The View From Far Out: Pale Waves return to Manchester with a tsunami-like force
After touring alongside some of the biggest musicians in the world right now and playing at some of the hottest festivals of 2019, My Mind Makes Noises foursome, Pale Waves, were back in Manchester for a homecoming show of their debut album.
Back in Manchester where it all started for the band a year later since their last headline gig in the city, Heather, Ciara, Hugo and Charlie were welcomed back with open arms at the Manchester Academy. With brief visits to the city earlier in the year showcasing their dreamy indie-pop to crowds for The 1975 at the arena and Muse at the Etihad Stadium, Pale Waves have been producing tidal waves across the music industry and beyond.
It was a rainy September evening, and after a hefty half-hour wait in the box office queue to collect tickets (meaning I missed Sports Team’s set too), both my clothes and spirits had been dampened (sort this out Manchester Academy!).
Feeling as though I was late to the party, I walked into the humid Academy and the scents of beer and fruit cider hit me like a tonne of bricks. Drunk teens loitered around the toilets as the older crowd hung around the back of the concert hall out of harm’s way cradling their plastic pint cups.
Edging my way towards the front so I could get a glimpse of the stage, I positioned myself just in time as the lights dimmed. With an ambient synth filling the room, four figures eagerly made their way onto the stage before plunging into the glossy synth-pop track, ‘Eighteen’, ironically the first line; ‘this city depresses me’.
Leaving no room for slowing down the pace, Pale Waves tore through some of their most popular and buoyant tracks instantaneously, sparking mass singalongs to arguably the band’s most renowned track, ‘Television Romance’. It’s incredible to see how well Pale Waves’ stage presence has improved too, with frontwoman, Heather, in constant conversation with the crowd.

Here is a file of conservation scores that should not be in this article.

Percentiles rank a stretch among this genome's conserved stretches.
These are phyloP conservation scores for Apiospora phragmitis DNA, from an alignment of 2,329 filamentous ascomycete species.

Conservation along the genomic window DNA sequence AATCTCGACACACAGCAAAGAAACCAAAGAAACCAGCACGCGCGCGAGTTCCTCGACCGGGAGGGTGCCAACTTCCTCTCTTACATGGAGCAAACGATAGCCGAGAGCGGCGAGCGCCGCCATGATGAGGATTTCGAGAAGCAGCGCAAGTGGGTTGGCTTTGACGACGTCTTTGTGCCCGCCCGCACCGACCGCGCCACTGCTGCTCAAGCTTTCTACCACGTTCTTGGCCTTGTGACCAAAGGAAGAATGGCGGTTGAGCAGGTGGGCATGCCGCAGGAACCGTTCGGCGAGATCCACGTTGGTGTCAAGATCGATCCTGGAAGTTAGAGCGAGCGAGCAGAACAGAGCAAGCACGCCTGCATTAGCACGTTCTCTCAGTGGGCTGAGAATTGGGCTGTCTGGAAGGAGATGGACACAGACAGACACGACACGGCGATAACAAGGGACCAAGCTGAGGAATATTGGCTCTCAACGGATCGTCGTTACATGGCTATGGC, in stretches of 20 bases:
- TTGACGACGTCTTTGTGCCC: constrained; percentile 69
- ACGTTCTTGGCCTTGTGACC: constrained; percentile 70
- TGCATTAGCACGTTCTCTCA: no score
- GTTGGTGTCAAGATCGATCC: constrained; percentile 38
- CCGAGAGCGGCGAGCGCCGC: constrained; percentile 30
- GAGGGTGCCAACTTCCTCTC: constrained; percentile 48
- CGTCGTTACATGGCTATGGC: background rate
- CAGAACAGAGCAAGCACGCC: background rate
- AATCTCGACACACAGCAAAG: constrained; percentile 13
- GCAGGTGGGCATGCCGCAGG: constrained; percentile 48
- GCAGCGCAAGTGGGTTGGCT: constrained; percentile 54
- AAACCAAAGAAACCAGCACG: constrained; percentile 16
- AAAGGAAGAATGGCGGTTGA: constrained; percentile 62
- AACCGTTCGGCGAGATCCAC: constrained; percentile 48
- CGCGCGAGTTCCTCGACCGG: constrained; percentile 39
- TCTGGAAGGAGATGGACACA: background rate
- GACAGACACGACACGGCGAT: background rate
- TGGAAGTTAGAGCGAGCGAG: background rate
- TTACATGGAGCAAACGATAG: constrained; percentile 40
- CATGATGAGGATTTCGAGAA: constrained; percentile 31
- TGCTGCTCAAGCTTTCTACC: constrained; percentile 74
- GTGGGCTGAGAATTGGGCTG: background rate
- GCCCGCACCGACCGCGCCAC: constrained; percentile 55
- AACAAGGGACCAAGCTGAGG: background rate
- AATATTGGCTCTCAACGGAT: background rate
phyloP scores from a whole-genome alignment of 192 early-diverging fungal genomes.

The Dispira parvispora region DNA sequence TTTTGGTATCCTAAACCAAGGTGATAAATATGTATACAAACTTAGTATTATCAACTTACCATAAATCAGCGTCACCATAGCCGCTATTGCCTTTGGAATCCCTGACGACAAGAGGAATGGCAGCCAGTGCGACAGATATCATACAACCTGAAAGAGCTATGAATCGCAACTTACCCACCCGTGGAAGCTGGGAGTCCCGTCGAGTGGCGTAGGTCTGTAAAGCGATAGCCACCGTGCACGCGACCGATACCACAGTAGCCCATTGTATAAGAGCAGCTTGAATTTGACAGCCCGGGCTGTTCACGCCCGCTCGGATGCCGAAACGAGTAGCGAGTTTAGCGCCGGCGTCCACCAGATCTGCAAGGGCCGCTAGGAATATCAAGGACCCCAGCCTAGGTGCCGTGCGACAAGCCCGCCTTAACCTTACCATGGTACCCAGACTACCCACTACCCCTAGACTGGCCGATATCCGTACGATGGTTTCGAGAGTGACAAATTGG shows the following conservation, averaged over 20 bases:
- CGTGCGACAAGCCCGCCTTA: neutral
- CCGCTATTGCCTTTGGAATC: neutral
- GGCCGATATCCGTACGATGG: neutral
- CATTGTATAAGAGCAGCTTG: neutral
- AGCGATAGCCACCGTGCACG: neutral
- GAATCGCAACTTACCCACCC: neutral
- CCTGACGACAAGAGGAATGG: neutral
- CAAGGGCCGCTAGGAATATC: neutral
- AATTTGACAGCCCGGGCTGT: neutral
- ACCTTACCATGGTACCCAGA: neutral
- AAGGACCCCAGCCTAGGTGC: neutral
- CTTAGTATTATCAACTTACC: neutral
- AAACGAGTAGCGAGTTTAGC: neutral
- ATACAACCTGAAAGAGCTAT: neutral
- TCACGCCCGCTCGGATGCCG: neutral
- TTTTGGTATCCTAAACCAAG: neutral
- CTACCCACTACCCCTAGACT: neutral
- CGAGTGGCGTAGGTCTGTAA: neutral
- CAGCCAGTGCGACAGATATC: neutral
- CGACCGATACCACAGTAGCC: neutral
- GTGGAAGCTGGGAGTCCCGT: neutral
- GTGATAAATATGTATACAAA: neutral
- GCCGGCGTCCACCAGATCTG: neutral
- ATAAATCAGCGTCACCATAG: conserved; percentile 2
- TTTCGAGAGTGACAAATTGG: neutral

Not forgetting the older tracks, it was also refreshing to hear ‘Tide’, one of the band’s very first tunes still getting the recognition it deserved. Placed side by side next to an unreleased track, it was great to see how their sound has evolved over the years.
As one of my favourite tunes, ‘Drive’ was a highlight of the evening as the crowd reciprocated the emotive lyrics ‘I drive fast so I can feel something’ at the top of their voices in unison. My once dampened spirits had since long gone and had been replaced by uplifting pop melodies. Heather’s rendition of ‘Karl’ was also a raw and chilling standout performance, as she openly and honestly sang about the passing of her Grandad to her family that had come to see the performance that evening.
With ‘Noises’ and ‘There’s A Honey’ left to conclude, Pale Waves’ performance was never short of a dull moment. Signed to Dirty Hit Records, and The 1975’s Matty Healy heavily involved with some of the band’s songs, admittedly some of Pale Waves’ tracks were a little too close to copying the globally recognised group, but I look forward to their second album to hopefully see them pave their own path away from that.
I have to admit, after seeing Pale Waves on previous occasions supporting The 1975, I was a little sceptical about seeing their own show as I always thought their stage presence and live sound was missing something and they were trying too hard to mimic The 1975. However, after leaving all preconceptions behind, I was blown away by how captivating and inspiring this band really are. From the 80’s driven drums sounding wonderfully rounded and wholesome, to the catchy guitar, bass and synth licks combined with Heather’s distinctly recognisable vocals, Pale Waves are a force to be reckoned with and I will most definitely be back for their next tour.